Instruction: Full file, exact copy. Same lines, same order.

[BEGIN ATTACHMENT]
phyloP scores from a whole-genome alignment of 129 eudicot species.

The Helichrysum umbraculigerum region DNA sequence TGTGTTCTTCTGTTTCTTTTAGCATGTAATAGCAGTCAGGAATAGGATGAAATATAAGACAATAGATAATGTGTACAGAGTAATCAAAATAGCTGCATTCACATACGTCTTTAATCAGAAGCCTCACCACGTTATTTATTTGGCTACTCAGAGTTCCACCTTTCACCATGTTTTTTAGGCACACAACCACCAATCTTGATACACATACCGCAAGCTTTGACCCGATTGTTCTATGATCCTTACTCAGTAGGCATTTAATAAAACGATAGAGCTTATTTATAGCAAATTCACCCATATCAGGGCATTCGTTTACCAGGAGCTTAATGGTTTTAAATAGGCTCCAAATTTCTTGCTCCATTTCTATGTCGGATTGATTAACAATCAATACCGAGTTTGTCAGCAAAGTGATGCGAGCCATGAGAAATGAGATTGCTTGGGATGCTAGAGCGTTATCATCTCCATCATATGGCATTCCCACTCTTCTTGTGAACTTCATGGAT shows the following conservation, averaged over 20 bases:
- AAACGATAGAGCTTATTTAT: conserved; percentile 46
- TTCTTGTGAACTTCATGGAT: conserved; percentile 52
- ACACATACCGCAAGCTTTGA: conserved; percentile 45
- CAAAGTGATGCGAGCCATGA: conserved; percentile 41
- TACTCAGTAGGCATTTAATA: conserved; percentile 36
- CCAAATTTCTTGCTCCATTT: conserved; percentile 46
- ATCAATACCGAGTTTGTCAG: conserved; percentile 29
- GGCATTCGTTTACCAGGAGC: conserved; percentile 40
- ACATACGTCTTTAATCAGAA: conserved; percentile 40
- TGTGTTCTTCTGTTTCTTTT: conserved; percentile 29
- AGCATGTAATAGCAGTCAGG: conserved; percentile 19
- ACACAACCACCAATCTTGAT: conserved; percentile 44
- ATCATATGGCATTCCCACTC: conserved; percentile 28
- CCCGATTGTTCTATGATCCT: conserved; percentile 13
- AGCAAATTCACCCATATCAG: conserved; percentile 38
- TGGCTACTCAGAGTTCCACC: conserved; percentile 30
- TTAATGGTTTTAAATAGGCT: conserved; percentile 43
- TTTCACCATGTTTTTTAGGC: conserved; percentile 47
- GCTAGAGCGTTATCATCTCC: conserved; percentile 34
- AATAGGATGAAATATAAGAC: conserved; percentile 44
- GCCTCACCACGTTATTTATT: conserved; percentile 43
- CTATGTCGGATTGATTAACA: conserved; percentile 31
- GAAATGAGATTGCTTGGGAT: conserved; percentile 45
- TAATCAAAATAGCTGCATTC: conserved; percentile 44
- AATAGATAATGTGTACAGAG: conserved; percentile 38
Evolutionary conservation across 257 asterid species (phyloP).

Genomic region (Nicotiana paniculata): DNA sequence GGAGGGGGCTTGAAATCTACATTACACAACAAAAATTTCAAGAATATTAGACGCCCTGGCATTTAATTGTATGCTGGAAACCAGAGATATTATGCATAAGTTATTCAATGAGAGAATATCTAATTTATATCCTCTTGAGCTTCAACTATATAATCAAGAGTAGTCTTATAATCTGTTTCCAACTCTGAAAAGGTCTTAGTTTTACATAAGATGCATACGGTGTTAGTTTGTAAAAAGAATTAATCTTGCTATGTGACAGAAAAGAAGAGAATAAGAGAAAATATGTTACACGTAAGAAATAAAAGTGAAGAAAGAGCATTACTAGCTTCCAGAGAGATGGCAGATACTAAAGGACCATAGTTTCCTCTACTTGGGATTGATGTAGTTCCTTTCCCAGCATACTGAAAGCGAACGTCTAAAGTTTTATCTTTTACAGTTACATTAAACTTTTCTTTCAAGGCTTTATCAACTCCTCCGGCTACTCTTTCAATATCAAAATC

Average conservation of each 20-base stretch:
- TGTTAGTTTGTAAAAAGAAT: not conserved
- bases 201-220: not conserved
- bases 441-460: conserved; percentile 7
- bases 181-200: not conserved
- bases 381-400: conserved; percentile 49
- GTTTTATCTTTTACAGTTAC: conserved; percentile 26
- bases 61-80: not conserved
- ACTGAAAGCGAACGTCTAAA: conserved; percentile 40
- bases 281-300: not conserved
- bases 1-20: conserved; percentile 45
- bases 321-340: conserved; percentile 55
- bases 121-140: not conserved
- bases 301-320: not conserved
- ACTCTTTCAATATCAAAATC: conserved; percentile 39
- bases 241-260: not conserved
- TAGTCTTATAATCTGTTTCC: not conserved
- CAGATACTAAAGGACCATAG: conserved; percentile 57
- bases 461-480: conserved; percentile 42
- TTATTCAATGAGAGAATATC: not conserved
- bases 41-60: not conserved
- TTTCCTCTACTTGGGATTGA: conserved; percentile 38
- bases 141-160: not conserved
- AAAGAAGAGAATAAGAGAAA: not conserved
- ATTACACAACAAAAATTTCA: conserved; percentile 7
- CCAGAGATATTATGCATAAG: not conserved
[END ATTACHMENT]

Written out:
phyloP scores from a whole-genome alignment of 129 eudicot species.

The Helichrysum umbraculigerum region DNA sequence TGTGTTCTTCTGTTTCTTTTAGCATGTAATAGCAGTCAGGAATAGGATGAAATATAAGACAATAGATAATGTGTACAGAGTAATCAAAATAGCTGCATTCACATACGTCTTTAATCAGAAGCCTCACCACGTTATTTATTTGGCTACTCAGAGTTCCACCTTTCACCATGTTTTTTAGGCACACAACCACCAATCTTGATACACATACCGCAAGCTTTGACCCGATTGTTCTATGATCCTTACTCAGTAGGCATTTAATAAAACGATAGAGCTTATTTATAGCAAATTCACCCATATCAGGGCATTCGTTTACCAGGAGCTTAATGGTTTTAAATAGGCTCCAAATTTCTTGCTCCATTTCTATGTCGGATTGATTAACAATCAATACCGAGTTTGTCAGCAAAGTGATGCGAGCCATGAGAAATGAGATTGCTTGGGATGCTAGAGCGTTATCATCTCCATCATATGGCATTCCCACTCTTCTTGTGAACTTCATGGAT shows the following conservation, averaged over 20 bases:
- AAACGATAGAGCTTATTTAT: conserved; percentile 46
- TTCTTGTGAACTTCATGGAT: conserved; percentile 52
- ACACATACCGCAAGCTTTGA: conserved; percentile 45
- CAAAGTGATGCGAGCCATGA: conserved; percentile 41
- TACTCAGTAGGCATTTAATA: conserved; percentile 36
- CCAAATTTCTTGCTCCATTT: conserved; percentile 46
- ATCAATACCGAGTTTGTCAG: conserved; percentile 29
- GGCATTCGTTTACCAGGAGC: conserved; percentile 40
- ACATACGTCTTTAATCAGAA: conserved; percentile 40
- TGTGTTCTTCTGTTTCTTTT: conserved; percentile 29
- AGCATGTAATAGCAGTCAGG: conserved; percentile 19
- ACACAACCACCAATCTTGAT: conserved; percentile 44
- ATCATATGGCATTCCCACTC: conserved; percentile 28
- CCCGATTGTTCTATGATCCT: conserved; percentile 13
- AGCAAATTCACCCATATCAG: conserved; percentile 38
- TGGCTACTCAGAGTTCCACC: conserved; percentile 30
- TTAATGGTTTTAAATAGGCT: conserved; percentile 43
- TTTCACCATGTTTTTTAGGC: conserved; percentile 47
- GCTAGAGCGTTATCATCTCC: conserved; percentile 34
- AATAGGATGAAATATAAGAC: conserved; percentile 44
- GCCTCACCACGTTATTTATT: conserved; percentile 43
- CTATGTCGGATTGATTAACA: conserved; percentile 31
- GAAATGAGATTGCTTGGGAT: conserved; percentile 45
- TAATCAAAATAGCTGCATTC: conserved; percentile 44
- AATAGATAATGTGTACAGAG: conserved; percentile 38
Evolutionary conservation across 257 asterid species (phyloP).

Genomic region (Nicotiana paniculata): DNA sequence GGAGGGGGCTTGAAATCTACATTACACAACAAAAATTTCAAGAATATTAGACGCCCTGGCATTTAATTGTATGCTGGAAACCAGAGATATTATGCATAAGTTATTCAATGAGAGAATATCTAATTTATATCCTCTTGAGCTTCAACTATATAATCAAGAGTAGTCTTATAATCTGTTTCCAACTCTGAAAAGGTCTTAGTTTTACATAAGATGCATACGGTGTTAGTTTGTAAAAAGAATTAATCTTGCTATGTGACAGAAAAGAAGAGAATAAGAGAAAATATGTTACACGTAAGAAATAAAAGTGAAGAAAGAGCATTACTAGCTTCCAGAGAGATGGCAGATACTAAAGGACCATAGTTTCCTCTACTTGGGATTGATGTAGTTCCTTTCCCAGCATACTGAAAGCGAACGTCTAAAGTTTTATCTTTTACAGTTACATTAAACTTTTCTTTCAAGGCTTTATCAACTCCTCCGGCTACTCTTTCAATATCAAAATC

Average conservation of each 20-base stretch:
- TGTTAGTTTGTAAAAAGAAT: not conserved
- bases 201-220: not conserved
- bases 441-460: conserved; percentile 7
- bases 181-200: not conserved
- bases 381-400: conserved; percentile 49
- GTTTTATCTTTTACAGTTAC: conserved; percentile 26
- bases 61-80: not conserved
- ACTGAAAGCGAACGTCTAAA: conserved; percentile 40
- bases 281-300: not conserved
- bases 1-20: conserved; percentile 45
- bases 321-340: conserved; percentile 55
- bases 121-140: not conserved
- bases 301-320: not conserved
- ACTCTTTCAATATCAAAATC: conserved; percentile 39
- bases 241-260: not conserved
- TAGTCTTATAATCTGTTTCC: not conserved
- CAGATACTAAAGGACCATAG: conserved; percentile 57
- bases 461-480: conserved; percentile 42
- TTATTCAATGAGAGAATATC: not conserved
- bases 41-60: not conserved
- TTTCCTCTACTTGGGATTGA: conserved; percentile 38
- bases 141-160: not conserved
- AAAGAAGAGAATAAGAGAAA: not conserved
- ATTACACAACAAAAATTTCA: conserved; percentile 7
- CCAGAGATATTATGCATAAG: not conserved